WHILE SHEPHERDS WATCHED THEIR FLOCKS                 written in 1700

The Story

Along with his friend Nicholas Brady, Nahum Tate was a pioneer in church music. At the end of the 17th century, the Church of England still did most of its singing from the Psalter compiled by Sternhold and Hopkins in 1562. Tate and Brady recast the Psalms in more “modern” language, publishing the New Version of the Psalter in 1696. Even though the old Psalter contained songs that didn’t rhyme and were often hard to sing, many resented any attempt to change it. And they resented Tate and Brady for trying to improve it. Some people REALLY struggle with change!

Eventually, though, King William III of England endorsed Tate and Brady’s New Version, and it became the standard Psalter in both England and America. Ironically, many people later protested when translators tried to improve in Tate and Brady!

In 1700, Tate and Brady published a supplement of 16 new hymns to go along with their psalms. This Christmas carol, a paraphrase of the shepherd’s story as found in Luke 2:8-14, was in that collection.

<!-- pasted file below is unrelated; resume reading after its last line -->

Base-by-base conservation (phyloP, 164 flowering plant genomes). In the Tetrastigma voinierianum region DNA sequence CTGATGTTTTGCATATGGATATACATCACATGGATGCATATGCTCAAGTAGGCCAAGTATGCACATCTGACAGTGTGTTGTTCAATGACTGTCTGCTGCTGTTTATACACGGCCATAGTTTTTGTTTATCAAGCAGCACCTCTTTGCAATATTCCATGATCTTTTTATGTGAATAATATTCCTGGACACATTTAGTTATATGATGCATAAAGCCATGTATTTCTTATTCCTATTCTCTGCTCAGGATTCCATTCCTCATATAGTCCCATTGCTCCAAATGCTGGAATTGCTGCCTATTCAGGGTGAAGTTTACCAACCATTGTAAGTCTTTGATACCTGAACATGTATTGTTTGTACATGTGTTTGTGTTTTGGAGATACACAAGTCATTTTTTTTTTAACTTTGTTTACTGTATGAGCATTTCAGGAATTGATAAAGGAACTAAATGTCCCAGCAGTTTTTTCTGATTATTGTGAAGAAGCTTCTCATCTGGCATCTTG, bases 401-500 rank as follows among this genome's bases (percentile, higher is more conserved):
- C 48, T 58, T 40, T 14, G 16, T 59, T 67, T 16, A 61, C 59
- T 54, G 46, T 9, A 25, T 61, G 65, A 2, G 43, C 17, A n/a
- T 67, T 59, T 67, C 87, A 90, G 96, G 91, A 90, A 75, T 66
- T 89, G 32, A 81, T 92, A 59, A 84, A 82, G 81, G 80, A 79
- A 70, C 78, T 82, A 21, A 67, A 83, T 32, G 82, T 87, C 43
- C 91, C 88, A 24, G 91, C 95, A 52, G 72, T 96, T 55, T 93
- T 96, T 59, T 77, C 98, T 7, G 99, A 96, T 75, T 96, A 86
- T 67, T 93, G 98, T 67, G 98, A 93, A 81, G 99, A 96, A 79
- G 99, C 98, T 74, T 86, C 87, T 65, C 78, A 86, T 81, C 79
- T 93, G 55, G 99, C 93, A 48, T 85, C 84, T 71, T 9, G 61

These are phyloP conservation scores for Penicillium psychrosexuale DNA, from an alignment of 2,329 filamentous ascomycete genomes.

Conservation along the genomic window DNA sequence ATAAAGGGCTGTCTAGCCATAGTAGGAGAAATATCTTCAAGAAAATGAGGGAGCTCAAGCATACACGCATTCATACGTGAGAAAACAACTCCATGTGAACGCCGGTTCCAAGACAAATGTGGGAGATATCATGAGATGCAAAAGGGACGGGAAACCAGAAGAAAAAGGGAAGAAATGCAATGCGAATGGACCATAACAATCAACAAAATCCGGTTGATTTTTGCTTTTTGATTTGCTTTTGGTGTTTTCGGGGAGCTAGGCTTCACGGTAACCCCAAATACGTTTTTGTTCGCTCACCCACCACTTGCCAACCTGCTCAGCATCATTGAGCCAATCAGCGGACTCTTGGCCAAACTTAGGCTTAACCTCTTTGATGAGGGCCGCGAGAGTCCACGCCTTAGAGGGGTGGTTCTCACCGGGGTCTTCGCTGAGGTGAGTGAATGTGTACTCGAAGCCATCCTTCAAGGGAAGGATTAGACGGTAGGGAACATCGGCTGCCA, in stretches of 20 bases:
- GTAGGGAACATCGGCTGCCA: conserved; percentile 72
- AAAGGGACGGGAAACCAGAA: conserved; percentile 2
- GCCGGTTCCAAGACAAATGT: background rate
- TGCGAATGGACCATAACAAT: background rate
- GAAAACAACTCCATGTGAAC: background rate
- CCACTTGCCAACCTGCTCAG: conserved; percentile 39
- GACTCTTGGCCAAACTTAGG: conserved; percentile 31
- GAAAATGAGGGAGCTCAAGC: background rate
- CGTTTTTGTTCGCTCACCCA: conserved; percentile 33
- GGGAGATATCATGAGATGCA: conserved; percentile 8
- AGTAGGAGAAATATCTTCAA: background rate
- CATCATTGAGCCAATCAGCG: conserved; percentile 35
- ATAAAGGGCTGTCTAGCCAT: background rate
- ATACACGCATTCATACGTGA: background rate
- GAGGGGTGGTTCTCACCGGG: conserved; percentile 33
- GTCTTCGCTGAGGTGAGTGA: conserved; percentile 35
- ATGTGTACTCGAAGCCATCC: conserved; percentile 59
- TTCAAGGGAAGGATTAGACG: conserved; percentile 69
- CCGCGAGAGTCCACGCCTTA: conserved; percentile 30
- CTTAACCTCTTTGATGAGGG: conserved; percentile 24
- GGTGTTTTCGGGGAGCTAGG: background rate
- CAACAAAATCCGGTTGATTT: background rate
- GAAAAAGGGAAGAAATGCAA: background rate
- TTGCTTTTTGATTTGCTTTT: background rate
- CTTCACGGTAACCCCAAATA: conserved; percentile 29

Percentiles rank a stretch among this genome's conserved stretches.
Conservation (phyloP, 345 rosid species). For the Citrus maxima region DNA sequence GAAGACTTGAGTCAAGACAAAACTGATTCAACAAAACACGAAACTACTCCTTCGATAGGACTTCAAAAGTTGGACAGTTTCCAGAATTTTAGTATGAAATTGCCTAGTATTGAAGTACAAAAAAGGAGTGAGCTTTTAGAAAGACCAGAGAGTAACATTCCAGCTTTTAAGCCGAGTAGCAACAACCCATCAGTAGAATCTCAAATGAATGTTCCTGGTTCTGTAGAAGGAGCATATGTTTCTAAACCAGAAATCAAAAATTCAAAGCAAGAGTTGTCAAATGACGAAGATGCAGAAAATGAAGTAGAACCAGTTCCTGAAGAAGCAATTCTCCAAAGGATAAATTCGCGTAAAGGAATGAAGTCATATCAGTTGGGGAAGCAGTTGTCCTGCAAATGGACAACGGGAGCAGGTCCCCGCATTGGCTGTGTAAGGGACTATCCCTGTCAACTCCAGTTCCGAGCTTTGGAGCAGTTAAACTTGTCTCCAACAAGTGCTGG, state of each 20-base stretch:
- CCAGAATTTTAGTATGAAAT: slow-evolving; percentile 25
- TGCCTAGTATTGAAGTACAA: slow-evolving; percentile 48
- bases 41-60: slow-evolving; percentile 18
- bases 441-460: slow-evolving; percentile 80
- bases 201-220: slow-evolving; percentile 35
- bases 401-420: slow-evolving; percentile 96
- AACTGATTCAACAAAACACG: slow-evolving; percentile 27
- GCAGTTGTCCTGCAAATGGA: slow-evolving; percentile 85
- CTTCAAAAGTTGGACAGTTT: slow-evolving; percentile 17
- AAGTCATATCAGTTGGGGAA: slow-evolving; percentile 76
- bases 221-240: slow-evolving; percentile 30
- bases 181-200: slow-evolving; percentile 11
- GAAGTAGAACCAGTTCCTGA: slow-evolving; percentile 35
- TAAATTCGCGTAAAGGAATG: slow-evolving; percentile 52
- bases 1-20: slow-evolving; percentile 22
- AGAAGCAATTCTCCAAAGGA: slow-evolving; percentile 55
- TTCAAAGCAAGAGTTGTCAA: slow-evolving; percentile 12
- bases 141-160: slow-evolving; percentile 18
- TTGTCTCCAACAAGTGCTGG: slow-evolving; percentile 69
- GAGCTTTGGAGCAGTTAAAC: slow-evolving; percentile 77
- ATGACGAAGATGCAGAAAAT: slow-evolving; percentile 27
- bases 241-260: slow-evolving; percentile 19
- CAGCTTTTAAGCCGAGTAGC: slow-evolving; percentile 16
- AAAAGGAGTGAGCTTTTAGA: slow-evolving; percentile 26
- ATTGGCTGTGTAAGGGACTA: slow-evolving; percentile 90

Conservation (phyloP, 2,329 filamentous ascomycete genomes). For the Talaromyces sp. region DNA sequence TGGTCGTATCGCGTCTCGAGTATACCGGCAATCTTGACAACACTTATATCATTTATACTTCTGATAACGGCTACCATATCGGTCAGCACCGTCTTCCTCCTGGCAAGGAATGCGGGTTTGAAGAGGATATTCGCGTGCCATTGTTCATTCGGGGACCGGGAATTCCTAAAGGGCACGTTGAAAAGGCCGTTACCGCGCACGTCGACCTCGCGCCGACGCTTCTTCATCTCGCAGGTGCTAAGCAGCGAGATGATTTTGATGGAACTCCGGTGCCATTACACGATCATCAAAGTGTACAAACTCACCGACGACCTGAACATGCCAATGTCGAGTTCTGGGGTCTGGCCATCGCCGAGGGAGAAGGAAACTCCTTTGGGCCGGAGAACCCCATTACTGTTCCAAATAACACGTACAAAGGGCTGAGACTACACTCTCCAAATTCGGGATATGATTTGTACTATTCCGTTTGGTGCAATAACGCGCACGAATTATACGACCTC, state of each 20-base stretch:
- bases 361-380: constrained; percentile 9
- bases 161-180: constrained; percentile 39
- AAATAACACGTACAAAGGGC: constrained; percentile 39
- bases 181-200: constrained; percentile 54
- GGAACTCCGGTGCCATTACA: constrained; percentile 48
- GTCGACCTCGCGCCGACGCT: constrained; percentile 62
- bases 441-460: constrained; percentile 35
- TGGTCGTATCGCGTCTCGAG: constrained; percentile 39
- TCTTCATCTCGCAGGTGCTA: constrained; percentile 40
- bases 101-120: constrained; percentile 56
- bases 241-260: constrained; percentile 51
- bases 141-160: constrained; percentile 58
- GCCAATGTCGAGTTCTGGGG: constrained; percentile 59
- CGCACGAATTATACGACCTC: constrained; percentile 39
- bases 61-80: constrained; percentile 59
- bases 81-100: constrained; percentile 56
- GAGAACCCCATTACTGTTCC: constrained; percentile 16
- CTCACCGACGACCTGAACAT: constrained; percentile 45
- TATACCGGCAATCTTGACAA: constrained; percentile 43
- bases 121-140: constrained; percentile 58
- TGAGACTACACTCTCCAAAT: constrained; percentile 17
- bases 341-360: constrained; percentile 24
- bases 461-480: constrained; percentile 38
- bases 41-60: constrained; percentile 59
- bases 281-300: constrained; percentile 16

So, now you know why this song (especially the verses other than the first verse) is so difficult to sing…

The Song

            Read this Christmas hymn, and – today – imagine what it might have been like to have been a shepherd that night.

While shepherds watched their flocks by night, all seated on the ground,
an angel of the Lord came down, and glory shone around… and glory shone around.

“Fear not,” said he, for mighty dread had seized their troubled mind
“glad tidings of great joy I bring to you and all mankind… to you and all mankind.”

“To you, in David’s town, this day is born of David’s line
a Savior, who is Christ the Lord; and this shall be the sign:… and this shall be the sign.”

“The heavenly Babe you there shall find to human view displayed,
all simply wrapped in swaddling clothes and in a manger laid… and in a manger laid.”

Thus spoke the angel.  Suddenly appeared a shining throng
of angels praising God, who thus addressed their joyful song:… addressed their joyful song.”

“All glory be to God on high, and to the earth be peace;
to those on whom his favor rests goodwill shall never cease… goodwill shall never cease.”

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